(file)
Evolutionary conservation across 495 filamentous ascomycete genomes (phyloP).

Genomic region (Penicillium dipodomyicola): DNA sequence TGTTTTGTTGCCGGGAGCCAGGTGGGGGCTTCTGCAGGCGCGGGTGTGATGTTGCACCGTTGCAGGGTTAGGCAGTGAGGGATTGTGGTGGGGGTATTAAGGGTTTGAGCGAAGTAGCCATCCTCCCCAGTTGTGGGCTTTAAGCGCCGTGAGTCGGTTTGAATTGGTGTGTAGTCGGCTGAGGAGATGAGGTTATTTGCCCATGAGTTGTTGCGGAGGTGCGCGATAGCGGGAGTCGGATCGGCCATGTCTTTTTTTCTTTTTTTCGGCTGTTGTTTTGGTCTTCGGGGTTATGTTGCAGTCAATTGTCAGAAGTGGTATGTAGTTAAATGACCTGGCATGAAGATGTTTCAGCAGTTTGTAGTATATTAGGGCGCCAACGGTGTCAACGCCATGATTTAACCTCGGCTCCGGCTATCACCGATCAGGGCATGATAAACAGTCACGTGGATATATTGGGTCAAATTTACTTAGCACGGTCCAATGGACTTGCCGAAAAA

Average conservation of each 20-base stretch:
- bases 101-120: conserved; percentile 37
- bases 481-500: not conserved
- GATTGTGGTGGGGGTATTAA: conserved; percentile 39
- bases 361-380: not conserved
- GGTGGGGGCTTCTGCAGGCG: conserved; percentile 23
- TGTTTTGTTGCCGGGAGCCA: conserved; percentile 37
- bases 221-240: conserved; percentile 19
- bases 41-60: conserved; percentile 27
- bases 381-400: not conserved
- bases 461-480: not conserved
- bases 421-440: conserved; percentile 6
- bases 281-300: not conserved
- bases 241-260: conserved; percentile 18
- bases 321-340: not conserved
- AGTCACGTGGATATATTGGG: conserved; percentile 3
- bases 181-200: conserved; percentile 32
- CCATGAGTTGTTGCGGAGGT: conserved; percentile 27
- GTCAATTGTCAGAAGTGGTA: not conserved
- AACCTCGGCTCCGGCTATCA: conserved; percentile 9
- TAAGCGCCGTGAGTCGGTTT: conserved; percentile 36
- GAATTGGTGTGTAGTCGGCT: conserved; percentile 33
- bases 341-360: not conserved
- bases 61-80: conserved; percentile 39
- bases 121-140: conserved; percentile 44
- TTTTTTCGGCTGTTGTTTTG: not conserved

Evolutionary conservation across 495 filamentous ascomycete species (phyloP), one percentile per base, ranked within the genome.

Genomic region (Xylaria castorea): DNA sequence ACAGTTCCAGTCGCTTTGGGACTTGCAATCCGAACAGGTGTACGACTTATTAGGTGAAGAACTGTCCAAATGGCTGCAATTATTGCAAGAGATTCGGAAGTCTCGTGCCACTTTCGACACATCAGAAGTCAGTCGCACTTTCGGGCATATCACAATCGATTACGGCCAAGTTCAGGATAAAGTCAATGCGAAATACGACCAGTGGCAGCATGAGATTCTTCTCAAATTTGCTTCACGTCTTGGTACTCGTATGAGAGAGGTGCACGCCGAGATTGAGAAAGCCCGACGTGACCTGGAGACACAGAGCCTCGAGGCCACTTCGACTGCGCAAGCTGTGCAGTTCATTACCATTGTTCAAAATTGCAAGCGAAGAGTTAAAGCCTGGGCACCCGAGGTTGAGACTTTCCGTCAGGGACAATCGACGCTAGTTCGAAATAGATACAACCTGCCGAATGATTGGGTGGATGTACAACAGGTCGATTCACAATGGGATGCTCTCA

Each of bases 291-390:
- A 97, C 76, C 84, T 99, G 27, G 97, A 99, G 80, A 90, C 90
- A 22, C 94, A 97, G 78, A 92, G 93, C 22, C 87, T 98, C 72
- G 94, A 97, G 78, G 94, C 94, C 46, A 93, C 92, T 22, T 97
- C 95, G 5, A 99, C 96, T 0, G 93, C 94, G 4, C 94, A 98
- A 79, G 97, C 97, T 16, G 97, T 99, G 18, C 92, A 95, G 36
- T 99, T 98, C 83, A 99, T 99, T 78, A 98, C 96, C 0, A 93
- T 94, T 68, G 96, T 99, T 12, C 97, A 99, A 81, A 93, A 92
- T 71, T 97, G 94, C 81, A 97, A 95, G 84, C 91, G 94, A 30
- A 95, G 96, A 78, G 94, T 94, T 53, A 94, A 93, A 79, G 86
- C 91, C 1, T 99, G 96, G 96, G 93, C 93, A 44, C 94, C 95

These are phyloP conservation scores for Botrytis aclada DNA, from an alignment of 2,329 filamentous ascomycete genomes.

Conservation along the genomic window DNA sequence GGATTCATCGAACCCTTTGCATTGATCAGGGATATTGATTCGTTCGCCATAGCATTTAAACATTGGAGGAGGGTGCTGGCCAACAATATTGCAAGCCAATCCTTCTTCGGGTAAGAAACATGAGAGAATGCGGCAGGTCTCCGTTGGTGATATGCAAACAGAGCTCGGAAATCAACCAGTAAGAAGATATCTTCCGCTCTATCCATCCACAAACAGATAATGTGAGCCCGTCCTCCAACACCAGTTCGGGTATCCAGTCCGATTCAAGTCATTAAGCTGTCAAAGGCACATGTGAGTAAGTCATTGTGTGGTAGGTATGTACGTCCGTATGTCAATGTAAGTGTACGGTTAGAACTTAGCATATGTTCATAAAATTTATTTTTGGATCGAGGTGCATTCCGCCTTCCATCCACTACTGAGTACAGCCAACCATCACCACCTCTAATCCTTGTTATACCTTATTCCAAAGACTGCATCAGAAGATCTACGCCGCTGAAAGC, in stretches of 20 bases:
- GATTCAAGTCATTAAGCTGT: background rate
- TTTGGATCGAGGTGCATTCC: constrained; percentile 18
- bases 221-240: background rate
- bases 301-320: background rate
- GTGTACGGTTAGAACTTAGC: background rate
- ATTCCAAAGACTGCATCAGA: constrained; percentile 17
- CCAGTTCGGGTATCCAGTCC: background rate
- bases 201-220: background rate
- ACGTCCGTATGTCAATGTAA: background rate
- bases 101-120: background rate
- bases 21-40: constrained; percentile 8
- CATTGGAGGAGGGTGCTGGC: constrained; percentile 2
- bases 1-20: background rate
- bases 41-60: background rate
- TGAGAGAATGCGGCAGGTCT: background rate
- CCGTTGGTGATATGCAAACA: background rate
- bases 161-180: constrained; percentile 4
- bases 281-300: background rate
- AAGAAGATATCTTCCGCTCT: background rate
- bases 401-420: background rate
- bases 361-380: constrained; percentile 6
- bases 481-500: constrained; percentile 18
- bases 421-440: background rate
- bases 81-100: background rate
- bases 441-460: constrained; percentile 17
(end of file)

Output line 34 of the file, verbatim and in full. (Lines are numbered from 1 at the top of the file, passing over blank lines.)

- G 94, A 97, G 78, G 94, C 94, C 46, A 93, C 92, T 22, T 97